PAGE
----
Keratitis – Symptoms and causes

Keratitis is a condition that affects the cornea, the clear front covering of the eye. It can be caused by infection, injury, or inflammation and can lead to severe vision problems if left untreated. In this article, we will discuss the symptoms and causes of keratitis.

What is Keratitis?

Keratitis is a condition characterized by inflammation of the cornea.. The cornea is the outermost layer of the eye and is responsible for protecting the eye from dirt, dust, and other particles. It also plays an important role in vision by helping to focus light onto the retina. When the cornea becomes inflamed, it can cause discomfort and may affect your vision.

Symptoms of Keratitis

The symptoms of keratitis may vary based on the cause and severity of the condition. Some common symptoms include:

  1. Eye redness
  2. Blurred or cloudy vision
  3. Sensitivity to light
  4. Excessive tearing or discharge from the eye
  5. Experiencing a sensation of having something in your eye.
  6. Eye pain or discomfort
  7. Difficulty keeping the eye open

It is important to note that these symptoms may also be present in other eye conditions, so it is important to see a doctor for a proper diagnosis.

Causes of Keratitis

  1. Infection – One of the most common causes of keratitis is infection, often from bacteria, viruses, fungi, or parasites. These can enter the eye through a scratch or other injury to the cornea.
  2. Injury – Trauma to the eye, such as from a foreign object or contact lens, can also lead to keratitis.
  3. Contact lenses – Improper use or hygiene of contact lenses can increase the risk of developing keratitis.
  4. Dry eyes – When the eye does not produce enough tears, it can lead to dryness and irritation of the cornea, which can make it more susceptible to infection.
  5. Allergies – Certain allergies that affect the eyes can also cause inflammation of the cornea.
  6. Autoimmune disorders – In rare cases, autoimmune disorders like lupus or rheumatoid arthritis can cause keratitis.
  7. Vitamin A deficiency – A lack of vitamin A in the diet can lead to a condition called keratomalacia, which causes severe dryness and inflammation of the cornea.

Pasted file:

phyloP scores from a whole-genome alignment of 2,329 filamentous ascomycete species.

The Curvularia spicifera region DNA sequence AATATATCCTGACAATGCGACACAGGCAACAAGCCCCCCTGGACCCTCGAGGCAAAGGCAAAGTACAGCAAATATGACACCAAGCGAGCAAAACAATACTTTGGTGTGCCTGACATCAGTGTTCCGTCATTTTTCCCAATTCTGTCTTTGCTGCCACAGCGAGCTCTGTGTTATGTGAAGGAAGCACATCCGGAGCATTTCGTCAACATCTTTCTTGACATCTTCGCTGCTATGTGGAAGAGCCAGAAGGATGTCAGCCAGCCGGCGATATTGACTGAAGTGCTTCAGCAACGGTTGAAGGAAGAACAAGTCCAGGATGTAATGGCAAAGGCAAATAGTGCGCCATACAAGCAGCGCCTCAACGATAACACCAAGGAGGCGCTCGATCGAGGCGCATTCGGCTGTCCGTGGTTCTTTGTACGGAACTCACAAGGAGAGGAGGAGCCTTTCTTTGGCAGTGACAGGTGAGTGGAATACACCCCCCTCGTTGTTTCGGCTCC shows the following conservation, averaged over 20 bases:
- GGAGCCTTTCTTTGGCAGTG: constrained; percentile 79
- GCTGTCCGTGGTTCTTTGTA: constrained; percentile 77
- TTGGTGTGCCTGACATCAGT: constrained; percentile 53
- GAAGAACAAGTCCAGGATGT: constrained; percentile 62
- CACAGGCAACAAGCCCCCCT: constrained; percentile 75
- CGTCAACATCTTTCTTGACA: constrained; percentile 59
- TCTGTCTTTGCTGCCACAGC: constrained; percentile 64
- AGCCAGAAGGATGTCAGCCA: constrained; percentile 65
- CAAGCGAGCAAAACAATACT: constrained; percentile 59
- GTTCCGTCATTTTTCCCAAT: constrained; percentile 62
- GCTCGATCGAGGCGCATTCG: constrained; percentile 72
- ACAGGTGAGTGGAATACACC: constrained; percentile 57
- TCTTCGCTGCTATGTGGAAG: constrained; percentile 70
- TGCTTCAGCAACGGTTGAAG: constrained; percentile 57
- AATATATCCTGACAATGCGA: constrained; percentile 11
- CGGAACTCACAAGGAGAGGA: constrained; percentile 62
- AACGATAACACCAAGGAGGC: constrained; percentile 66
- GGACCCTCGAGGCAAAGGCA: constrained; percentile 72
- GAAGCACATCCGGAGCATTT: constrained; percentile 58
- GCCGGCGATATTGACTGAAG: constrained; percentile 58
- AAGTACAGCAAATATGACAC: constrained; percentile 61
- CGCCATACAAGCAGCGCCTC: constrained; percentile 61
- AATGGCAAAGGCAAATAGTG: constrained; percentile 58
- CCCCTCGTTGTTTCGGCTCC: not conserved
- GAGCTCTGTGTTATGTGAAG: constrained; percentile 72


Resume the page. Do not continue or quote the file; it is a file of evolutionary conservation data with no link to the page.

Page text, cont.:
Preventing of Keratitis

To safeguard against keratitis, there are multiple measures you can implement.

  • Practice good hygiene when handling and wearing contact lenses. This includes properly cleaning and storing them, as well as not sleeping in them.
  • Avoid using expired or damaged contact lenses.
  • Protect your eyes from injury by wearing safety glasses when participating in sports or other activities that could cause trauma to the eye.
  • Avoid rubbing your eyes, especially if you have an eye infection.
  • If you have dry eyes, use artificial tears or other prescribed treatments to keep the cornea lubricated and prevent inflammation.
  • Make sure to include enough vitamin A in your diet through foods like carrots, sweet potatoes, kale, and spinach.

Treatment of Keratitis

The approach to treating keratitis varies based on the underlying cause and the severity of the condition. In most cases, antibiotics or antiviral eye drops will be prescribed to treat an infection. Steroid eye drops may also used to reduce inflammation.

In more severe cases, oral antibiotics or antivirals may be prescribed. If a foreign object is causing the keratitis, it will need to be removed by a doctor.

Frequently Asked Questions

Is keratitis contagious?

A: Yes, if it is caused by an infection, it can spread through direct contact or sharing personal items like towels or pillows.

How is keratitis diagnosed?

Your doctor will perform a comprehensive eye exam and may also take a sample of the eye discharge to determine the cause of the inflammation. They may also use a special dye to examine the cornea more closely.

Can keratitis cause permanent vision loss?

In most cases, with prompt and proper treatment, vision can fully restored. However, if left untreated or in severe cases, keratitis can lead to scarring of the cornea and permanent vision loss.


Keratitis can be a serious condition that requires prompt treatment to prevent complications and preserve vision. If you experience any of the symptoms mentioned above, it is important to see an eye doctor for a proper diagnosis and treatment plan. Taking good care of your eyes and practicing proper hygiene can also help prevent keratitis from occurring.

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